Many disc golfers have bragged to this reviewer about the qualities of the DeLaveaga disc golf course in Santa Cruz, California. It is an excellent challenge and a worthy tournament course. In routing, however, it could use improvement.
In distance, hazards, and variety you will be well pleased with DeLaveaga. Built just below a ridge on hilly terrain featuring oaks and pines, you could argue over what should be the signature hole. The 27th, aka "Top of the World", would receive many votes, with a long downhill drive featuring a beautiful view of the ocean and Santa Cruz. Number twelve, The Kitchen, is a short sneaky shot over a ravine to a ridge protected by trees in front and back and reflects the general nature of the course.
The hazards are plentiful. First, there is the OB road that splits the course. It dares to suck up rollers that go too far or drives and approaches that stray left.
Second, there are the abundant trees. In some instances, they are classic examples of risk/reward guardians. The short right-to-left 21st or the grudgingly difficult ravine on your left, trees on your right fifteenth come to mind.
In other cases, the plant life was simply ridiculous. The 24th, for example, borders on unplayable due to its combination of length and limbo-height branches down the entire fairway. Bending over to walk the course when I am in the middle of the fairway does not impress me.
Third and most dangerous of all are the ravines. Featured on eighteen of the twenty-seven holes, they will make you appreciate the trees. Trunks and limbs are a poor drive’s main line of defense from becoming lost forever in the scrub brush depths. Protecting par by the basket or the fairway, ravines must be negotiated carefully if you want to enjoy your round.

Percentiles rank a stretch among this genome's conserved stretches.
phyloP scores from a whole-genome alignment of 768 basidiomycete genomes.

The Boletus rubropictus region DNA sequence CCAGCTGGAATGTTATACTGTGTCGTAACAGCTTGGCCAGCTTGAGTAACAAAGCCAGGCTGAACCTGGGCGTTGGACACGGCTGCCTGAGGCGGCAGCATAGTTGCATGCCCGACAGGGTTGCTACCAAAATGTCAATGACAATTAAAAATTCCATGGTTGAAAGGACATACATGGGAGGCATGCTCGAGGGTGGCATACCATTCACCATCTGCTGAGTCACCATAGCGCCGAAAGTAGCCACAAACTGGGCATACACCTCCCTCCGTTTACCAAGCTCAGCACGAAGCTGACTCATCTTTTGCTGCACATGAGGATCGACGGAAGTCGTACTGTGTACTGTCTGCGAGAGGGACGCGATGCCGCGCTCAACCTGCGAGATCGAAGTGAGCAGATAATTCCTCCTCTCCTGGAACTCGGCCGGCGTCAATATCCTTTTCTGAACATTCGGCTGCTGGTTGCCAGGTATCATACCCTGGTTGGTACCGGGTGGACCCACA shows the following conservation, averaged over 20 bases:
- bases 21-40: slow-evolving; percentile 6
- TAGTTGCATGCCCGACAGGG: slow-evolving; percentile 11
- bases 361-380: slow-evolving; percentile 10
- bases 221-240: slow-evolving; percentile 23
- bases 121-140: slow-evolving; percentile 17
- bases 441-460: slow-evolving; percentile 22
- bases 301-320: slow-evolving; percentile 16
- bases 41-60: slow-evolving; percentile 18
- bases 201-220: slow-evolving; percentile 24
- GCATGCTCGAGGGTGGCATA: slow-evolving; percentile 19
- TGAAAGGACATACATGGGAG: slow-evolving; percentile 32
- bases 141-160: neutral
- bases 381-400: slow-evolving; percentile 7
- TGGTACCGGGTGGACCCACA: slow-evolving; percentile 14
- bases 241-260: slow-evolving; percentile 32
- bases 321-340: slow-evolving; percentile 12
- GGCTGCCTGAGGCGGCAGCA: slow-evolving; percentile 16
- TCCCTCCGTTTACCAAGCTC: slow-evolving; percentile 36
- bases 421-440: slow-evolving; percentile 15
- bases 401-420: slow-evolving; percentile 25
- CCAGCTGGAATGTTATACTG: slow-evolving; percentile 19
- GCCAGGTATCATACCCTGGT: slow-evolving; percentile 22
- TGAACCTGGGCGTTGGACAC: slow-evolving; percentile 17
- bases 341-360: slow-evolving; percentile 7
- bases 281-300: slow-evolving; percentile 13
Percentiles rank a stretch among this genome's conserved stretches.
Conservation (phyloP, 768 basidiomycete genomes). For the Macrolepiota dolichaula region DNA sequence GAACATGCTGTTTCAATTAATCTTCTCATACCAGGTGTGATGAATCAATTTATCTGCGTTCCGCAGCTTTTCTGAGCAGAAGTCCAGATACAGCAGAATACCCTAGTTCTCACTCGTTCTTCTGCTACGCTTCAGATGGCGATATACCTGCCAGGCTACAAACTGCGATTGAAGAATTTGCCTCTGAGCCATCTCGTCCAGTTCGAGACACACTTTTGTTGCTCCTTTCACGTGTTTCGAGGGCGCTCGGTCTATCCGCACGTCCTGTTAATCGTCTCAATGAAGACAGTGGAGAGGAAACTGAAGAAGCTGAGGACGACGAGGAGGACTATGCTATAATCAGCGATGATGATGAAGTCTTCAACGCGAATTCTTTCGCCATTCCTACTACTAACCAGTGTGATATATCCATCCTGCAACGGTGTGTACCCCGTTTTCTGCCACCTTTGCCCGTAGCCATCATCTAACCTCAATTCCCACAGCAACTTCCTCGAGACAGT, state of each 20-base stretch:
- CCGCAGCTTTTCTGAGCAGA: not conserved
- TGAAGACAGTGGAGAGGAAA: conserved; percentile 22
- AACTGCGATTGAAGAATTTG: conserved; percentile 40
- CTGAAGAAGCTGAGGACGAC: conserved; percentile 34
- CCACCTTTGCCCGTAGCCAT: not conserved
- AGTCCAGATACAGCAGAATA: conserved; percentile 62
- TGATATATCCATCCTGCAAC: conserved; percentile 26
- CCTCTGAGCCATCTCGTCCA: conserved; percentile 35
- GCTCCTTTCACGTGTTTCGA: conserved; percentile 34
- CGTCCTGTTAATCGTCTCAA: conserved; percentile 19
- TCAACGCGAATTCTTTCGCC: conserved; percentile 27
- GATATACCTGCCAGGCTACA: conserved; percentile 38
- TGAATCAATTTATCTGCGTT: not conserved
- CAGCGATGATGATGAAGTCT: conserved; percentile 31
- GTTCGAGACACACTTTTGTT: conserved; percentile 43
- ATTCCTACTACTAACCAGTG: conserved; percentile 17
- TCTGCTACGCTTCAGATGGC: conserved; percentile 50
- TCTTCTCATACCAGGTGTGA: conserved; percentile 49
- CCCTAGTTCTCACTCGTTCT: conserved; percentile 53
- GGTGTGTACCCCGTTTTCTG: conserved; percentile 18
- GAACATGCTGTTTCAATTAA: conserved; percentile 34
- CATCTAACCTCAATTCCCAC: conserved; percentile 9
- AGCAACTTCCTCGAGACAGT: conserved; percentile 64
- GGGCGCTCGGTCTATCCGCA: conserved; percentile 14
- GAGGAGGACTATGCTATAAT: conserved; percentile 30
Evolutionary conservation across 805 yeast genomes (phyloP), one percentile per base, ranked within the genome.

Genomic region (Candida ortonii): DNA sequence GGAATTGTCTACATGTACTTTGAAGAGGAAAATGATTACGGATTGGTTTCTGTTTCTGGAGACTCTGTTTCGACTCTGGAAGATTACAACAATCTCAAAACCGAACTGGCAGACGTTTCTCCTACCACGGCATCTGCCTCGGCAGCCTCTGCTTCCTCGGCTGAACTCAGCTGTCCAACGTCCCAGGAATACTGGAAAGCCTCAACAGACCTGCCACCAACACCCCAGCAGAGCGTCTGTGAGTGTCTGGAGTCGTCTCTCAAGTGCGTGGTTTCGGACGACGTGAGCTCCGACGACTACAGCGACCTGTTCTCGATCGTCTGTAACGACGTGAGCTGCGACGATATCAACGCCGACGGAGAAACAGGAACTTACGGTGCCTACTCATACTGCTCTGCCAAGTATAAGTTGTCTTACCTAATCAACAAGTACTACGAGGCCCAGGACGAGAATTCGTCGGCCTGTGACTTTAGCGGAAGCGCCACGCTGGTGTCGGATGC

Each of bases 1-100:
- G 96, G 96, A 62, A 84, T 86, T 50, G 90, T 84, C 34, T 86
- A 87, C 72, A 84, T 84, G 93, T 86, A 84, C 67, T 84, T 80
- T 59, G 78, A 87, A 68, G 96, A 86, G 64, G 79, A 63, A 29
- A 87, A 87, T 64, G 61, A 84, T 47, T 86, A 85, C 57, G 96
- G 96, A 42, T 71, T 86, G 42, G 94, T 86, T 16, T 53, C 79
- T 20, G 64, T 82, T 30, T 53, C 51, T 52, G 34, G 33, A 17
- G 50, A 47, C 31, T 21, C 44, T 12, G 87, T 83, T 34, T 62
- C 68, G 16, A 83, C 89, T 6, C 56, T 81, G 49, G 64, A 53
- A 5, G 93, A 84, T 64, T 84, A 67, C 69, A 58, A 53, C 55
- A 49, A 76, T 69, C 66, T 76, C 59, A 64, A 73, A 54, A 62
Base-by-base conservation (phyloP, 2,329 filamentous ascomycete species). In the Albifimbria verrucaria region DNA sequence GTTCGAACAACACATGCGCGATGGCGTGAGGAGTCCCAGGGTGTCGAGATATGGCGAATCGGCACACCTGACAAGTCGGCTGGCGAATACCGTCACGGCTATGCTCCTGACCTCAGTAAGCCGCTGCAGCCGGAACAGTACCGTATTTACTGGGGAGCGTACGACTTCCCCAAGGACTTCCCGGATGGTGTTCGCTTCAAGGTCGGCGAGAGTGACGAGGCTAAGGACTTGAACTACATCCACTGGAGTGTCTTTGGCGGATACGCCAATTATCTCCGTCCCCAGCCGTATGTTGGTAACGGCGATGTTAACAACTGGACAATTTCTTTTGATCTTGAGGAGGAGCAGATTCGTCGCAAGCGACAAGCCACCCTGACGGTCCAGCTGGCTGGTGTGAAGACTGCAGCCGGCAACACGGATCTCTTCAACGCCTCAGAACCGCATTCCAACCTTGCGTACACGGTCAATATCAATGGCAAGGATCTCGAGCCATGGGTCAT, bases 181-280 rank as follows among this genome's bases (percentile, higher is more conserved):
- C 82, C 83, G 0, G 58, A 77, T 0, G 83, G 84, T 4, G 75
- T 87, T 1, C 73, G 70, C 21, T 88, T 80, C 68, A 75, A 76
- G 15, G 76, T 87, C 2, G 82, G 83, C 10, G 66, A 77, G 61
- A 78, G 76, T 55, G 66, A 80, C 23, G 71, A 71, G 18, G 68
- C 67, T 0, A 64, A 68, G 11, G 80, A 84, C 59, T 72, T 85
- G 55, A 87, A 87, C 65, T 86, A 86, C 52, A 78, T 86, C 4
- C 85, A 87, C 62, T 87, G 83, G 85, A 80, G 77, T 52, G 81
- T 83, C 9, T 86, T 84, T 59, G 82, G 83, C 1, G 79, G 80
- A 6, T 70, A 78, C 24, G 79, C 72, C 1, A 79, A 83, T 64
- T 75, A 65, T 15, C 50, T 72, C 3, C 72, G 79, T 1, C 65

The course is generally covered with hardpan, so rollers are a good possibility where you don’t fear losing a disc. Otherwise, you will find your entire arsenal of drives tested by the uphill, downhill and dogleg fairways. Trees or bushes also protect most baskets; straight putts will not be an option without careful planning and precision approaches.
The routing of the course, however, is a sore point. A number of holes cross fairways. Duck your head when walking down ten if someone drives on number nine or vice versa (another moment when you appreciate the trees). Number seventeen is hopelessly designed down a ravine and its potential replacement—hole 8A—is only a little better. With all the space available here, the local club would do well to reconsider the routing. Blind holes could be eliminated at the fourth and eighteenth and crossing fairways at the fifth and sixth. Perhaps a numbering adjustment is even in order. Due to crowded conditions, I started at the 23rd and played around to the 22nd. Despite the beautiful view at the 27th, that seemed a more logical route (IMHO), leading from and bringing you back to the parking lot.
The tees are generally excellent and the local club sells snacks and discs via the tailgate method. Stop under the tree at the 20th hole first to see if a copy of the top-notch course map is available. The excellent DeLaveaga ball golf course just up the road also sells discs and can provide a restroom. Signage is great, although a “next tee” marker on each tee map would be a nice addition for some holes.
The best of courses undergo renovation or redesign a few holes every now and then. DeLaveaga is just that—one of California’s better disc golf courses. Nevertheless, the local talent would do well to consider a redesign.
Total Score (40 possible): 32